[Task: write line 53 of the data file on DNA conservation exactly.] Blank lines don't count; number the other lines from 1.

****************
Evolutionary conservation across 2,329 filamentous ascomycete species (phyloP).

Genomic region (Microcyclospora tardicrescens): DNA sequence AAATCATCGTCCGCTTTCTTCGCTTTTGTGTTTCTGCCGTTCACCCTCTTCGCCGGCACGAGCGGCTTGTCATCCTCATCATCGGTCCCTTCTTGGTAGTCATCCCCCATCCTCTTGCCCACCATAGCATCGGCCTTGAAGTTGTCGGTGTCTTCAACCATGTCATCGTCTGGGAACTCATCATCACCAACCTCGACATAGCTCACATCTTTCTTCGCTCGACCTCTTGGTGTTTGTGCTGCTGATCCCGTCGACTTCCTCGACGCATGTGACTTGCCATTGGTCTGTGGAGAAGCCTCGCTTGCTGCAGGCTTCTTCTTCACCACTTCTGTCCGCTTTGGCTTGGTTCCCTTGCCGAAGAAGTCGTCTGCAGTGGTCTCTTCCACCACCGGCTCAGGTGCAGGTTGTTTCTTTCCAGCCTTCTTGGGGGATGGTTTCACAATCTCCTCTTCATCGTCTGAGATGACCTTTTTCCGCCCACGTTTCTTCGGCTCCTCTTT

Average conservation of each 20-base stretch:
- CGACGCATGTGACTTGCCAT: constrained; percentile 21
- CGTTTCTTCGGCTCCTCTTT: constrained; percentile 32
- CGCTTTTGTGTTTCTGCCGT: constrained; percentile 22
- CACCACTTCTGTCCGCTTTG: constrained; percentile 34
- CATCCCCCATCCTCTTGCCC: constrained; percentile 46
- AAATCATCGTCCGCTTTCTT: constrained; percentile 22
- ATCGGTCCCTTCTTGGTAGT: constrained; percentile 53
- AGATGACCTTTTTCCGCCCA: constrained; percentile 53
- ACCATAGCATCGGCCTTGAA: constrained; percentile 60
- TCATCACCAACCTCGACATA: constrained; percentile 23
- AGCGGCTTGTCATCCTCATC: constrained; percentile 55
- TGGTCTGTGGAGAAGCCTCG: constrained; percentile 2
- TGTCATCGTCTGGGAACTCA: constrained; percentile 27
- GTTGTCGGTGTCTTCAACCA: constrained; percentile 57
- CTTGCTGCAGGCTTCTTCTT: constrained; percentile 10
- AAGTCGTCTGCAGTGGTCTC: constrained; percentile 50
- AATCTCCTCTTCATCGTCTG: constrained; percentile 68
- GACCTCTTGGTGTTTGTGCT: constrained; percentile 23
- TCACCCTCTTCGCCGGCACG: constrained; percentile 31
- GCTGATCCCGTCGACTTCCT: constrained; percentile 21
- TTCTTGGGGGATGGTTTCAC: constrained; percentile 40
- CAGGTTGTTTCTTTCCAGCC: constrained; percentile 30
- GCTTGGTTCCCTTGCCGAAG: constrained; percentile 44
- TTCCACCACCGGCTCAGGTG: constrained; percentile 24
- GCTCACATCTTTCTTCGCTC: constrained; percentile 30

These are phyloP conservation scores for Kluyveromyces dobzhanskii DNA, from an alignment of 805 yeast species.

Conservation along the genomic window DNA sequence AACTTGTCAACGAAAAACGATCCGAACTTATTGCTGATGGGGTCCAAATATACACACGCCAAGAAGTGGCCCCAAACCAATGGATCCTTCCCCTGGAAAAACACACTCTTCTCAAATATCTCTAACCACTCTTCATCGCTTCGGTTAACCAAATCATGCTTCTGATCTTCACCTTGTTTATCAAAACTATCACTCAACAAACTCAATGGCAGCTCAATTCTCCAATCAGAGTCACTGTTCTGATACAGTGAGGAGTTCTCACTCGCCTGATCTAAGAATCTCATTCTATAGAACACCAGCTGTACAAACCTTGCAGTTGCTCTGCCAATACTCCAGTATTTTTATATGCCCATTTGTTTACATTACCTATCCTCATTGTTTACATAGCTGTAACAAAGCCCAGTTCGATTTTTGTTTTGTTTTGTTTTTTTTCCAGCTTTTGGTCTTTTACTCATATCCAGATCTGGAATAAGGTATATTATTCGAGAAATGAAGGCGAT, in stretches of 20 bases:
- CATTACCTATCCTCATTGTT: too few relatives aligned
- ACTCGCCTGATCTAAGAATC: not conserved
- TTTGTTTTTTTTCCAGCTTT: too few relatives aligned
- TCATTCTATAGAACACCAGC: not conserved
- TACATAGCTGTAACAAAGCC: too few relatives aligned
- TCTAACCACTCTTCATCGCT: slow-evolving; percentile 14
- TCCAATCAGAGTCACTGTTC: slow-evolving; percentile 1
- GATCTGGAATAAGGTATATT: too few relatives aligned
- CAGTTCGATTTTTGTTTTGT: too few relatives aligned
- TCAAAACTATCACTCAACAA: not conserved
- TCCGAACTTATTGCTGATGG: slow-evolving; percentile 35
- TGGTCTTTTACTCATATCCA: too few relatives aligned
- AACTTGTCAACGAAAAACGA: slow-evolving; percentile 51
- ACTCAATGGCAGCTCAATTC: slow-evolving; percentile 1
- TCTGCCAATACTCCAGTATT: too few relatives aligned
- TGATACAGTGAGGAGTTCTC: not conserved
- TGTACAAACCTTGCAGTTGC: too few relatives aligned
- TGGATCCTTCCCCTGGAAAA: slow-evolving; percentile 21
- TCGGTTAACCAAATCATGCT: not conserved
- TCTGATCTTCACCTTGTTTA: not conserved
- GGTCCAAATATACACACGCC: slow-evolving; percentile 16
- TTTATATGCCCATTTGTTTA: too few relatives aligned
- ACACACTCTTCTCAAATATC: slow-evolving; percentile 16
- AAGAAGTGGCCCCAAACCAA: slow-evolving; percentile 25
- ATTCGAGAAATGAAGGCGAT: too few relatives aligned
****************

- ACACACTCTTCTCAAATATC: slow-evolving; percentile 16